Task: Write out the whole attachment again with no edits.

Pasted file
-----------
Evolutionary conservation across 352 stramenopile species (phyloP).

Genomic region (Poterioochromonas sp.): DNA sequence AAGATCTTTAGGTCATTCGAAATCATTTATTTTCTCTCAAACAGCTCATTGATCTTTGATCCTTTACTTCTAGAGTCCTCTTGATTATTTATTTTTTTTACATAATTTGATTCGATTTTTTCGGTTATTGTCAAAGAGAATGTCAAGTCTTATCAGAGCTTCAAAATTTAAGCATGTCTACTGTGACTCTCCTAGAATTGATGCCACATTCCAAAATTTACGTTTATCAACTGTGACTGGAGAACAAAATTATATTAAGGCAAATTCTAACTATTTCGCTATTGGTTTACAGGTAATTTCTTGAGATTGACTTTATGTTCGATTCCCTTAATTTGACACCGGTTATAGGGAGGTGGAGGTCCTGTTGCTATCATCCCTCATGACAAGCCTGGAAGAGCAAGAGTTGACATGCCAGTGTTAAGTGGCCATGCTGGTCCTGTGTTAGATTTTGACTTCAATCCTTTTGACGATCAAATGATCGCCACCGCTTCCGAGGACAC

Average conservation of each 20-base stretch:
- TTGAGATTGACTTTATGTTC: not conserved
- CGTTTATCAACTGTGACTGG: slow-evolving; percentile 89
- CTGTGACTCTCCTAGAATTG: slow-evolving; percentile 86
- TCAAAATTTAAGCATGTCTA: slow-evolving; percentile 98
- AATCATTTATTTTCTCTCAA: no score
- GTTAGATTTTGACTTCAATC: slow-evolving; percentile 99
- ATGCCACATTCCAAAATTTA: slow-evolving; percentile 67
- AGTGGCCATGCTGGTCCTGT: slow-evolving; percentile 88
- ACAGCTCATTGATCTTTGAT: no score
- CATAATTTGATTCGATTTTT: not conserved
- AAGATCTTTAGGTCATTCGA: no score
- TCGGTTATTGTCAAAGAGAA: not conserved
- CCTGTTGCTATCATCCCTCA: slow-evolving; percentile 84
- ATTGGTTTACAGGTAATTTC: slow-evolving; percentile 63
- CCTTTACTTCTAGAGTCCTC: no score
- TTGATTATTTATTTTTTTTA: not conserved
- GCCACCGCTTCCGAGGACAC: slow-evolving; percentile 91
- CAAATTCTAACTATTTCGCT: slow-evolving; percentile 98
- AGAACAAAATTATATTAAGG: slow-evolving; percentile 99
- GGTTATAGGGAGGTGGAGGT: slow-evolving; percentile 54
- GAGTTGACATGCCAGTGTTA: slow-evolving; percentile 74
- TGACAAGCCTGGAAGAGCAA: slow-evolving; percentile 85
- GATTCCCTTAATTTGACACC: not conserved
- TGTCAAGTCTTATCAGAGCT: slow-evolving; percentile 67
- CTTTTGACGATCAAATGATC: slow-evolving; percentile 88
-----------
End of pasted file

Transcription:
Evolutionary conservation across 352 stramenopile species (phyloP).

Genomic region (Poterioochromonas sp.): DNA sequence AAGATCTTTAGGTCATTCGAAATCATTTATTTTCTCTCAAACAGCTCATTGATCTTTGATCCTTTACTTCTAGAGTCCTCTTGATTATTTATTTTTTTTACATAATTTGATTCGATTTTTTCGGTTATTGTCAAAGAGAATGTCAAGTCTTATCAGAGCTTCAAAATTTAAGCATGTCTACTGTGACTCTCCTAGAATTGATGCCACATTCCAAAATTTACGTTTATCAACTGTGACTGGAGAACAAAATTATATTAAGGCAAATTCTAACTATTTCGCTATTGGTTTACAGGTAATTTCTTGAGATTGACTTTATGTTCGATTCCCTTAATTTGACACCGGTTATAGGGAGGTGGAGGTCCTGTTGCTATCATCCCTCATGACAAGCCTGGAAGAGCAAGAGTTGACATGCCAGTGTTAAGTGGCCATGCTGGTCCTGTGTTAGATTTTGACTTCAATCCTTTTGACGATCAAATGATCGCCACCGCTTCCGAGGACAC

Average conservation of each 20-base stretch:
- TTGAGATTGACTTTATGTTC: not conserved
- CGTTTATCAACTGTGACTGG: slow-evolving; percentile 89
- CTGTGACTCTCCTAGAATTG: slow-evolving; percentile 86
- TCAAAATTTAAGCATGTCTA: slow-evolving; percentile 98
- AATCATTTATTTTCTCTCAA: no score
- GTTAGATTTTGACTTCAATC: slow-evolving; percentile 99
- ATGCCACATTCCAAAATTTA: slow-evolving; percentile 67
- AGTGGCCATGCTGGTCCTGT: slow-evolving; percentile 88
- ACAGCTCATTGATCTTTGAT: no score
- CATAATTTGATTCGATTTTT: not conserved
- AAGATCTTTAGGTCATTCGA: no score
- TCGGTTATTGTCAAAGAGAA: not conserved
- CCTGTTGCTATCATCCCTCA: slow-evolving; percentile 84
- ATTGGTTTACAGGTAATTTC: slow-evolving; percentile 63
- CCTTTACTTCTAGAGTCCTC: no score
- TTGATTATTTATTTTTTTTA: not conserved
- GCCACCGCTTCCGAGGACAC: slow-evolving; percentile 91
- CAAATTCTAACTATTTCGCT: slow-evolving; percentile 98
- AGAACAAAATTATATTAAGG: slow-evolving; percentile 99
- GGTTATAGGGAGGTGGAGGT: slow-evolving; percentile 54
- GAGTTGACATGCCAGTGTTA: slow-evolving; percentile 74
- TGACAAGCCTGGAAGAGCAA: slow-evolving; percentile 85
- GATTCCCTTAATTTGACACC: not conserved
- TGTCAAGTCTTATCAGAGCT: slow-evolving; percentile 67
- CTTTTGACGATCAAATGATC: slow-evolving; percentile 88